• John Locke Update

    House Budget Plan Features Tax Cuts, Assertive Infrastructure Spending, and Pay Raises

    posted August 11, 2021 by Paige Terryberry
    The House budget plan, per previous agreement, would spend about the same total amount as the Senate plan. Differences exist, however, primarily with a less aggressive tax cut plan and more aggressive pay raises to teachers and state employees. Similar to the Senate plan, the House proposal would set aside significant funds in the Savings Reserve and Capital Infrastructure funds.
  • John Locke Update

    A Closer Look at Education in the Senate Budget Plan

    posted June 23, 2021 by Dr. Robert Luebke
    The Senate budget plan would address current education spending needs, increase salaries for teachers and education personnel and offer bonuses, and increase all steps of base teacher salaries. It would also expand eligibility for Opportunity Scholarships, raise the value of the scholarships, and increase the annual payment to the Opportunity Scholarship Grant Fund Reserve. These are steps in the right direction, but the budget needs to be more responsive to parents seeking additional educational options and other ways to redress the impact of the coronavirus pandemic on the education of our children.
  • John Locke Update

    The real lesson from Colorado’s Taxpayer Bill of Rights

    posted May 6, 2021 by Brian Balfour
    In the decade for which Colorado’s Taxpayer Bill of Rights was fully in effect, its economy far outperformed the national economy. In contrast, during the decades before and after, Colorado’s economy fell short of the nation’s. Also during the TABOR decade, Colorado taxpayers received more than $3 billion in refunds,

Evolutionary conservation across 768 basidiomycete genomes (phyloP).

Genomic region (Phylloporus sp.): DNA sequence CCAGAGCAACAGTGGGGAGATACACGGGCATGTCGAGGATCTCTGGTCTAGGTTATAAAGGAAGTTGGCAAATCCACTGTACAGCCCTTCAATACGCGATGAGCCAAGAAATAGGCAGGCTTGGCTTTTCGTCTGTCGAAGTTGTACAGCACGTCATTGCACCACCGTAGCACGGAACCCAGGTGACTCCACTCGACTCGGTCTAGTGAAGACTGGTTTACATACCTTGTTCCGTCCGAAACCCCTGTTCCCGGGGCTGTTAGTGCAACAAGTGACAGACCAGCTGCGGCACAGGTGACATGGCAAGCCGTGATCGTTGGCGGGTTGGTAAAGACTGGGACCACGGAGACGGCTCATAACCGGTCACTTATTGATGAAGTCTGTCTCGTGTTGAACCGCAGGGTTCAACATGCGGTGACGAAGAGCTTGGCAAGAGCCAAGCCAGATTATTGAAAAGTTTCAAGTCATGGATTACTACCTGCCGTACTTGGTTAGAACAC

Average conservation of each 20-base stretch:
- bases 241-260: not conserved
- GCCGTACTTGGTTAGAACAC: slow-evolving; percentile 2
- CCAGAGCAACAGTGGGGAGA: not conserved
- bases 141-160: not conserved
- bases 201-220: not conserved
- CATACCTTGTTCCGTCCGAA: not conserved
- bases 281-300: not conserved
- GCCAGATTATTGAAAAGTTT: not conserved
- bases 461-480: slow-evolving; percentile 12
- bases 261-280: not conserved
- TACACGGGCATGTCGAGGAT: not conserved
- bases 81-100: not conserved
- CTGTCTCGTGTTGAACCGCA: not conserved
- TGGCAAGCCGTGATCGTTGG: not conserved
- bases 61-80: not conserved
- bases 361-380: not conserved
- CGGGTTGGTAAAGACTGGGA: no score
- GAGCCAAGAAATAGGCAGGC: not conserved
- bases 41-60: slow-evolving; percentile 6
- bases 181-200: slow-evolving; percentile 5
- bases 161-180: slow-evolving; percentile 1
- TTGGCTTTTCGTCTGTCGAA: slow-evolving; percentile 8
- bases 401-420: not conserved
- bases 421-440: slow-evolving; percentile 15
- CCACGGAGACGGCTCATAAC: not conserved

• John Locke Update

    Ten fat years

    posted May 3, 2021 by Joseph Coletti
    Over the last decade, state legislators held government growth to the rate of growth in inflation and population even while increasing spending on teacher pay and Medicaid. Their restraint made room for rainy-day savings, tax reductions, and economic growth. A constitutional Taxpayer Bill of Rights would preserve North Carolina’s positive momentum.
  • John Locke Update

    Time to make spending restraint a permanent policy for North Carolina

    posted April 20, 2021 by Brian Balfour
    Conservative spending restraint was key to preparing North Carolina for last year’s economic slowdown. Similar restraint could have avoided the fiscal crisis we experienced in the Great Recession. A Tax and Expenditure Limit added to the state constitution could make wise conservative fiscal policy permanent.
  • John Locke Update

    Cooper’s reckless budget, Part 2: A closer look at appropriations

    posted April 13, 2021 by Joseph Coletti
    The largest increase in Cooper's proposed state appropriations would be for employee salaries and benefits. Cooper's proposal does not provide price tags for Leandro or Medicaid expansion. Cooper would also eliminate successful and popular Opportunity Scholarships.
  • John Locke Update

    Cooper’s reckless budget, Part 1: Overview

    posted April 12, 2021 by Joseph Coletti
    Cooper’s 2021-23 biennium budget is more a political statement than a realistic proposal. It would leave state government fiscally fragile and at greater risk of layoffs and tax increases in a future recession.

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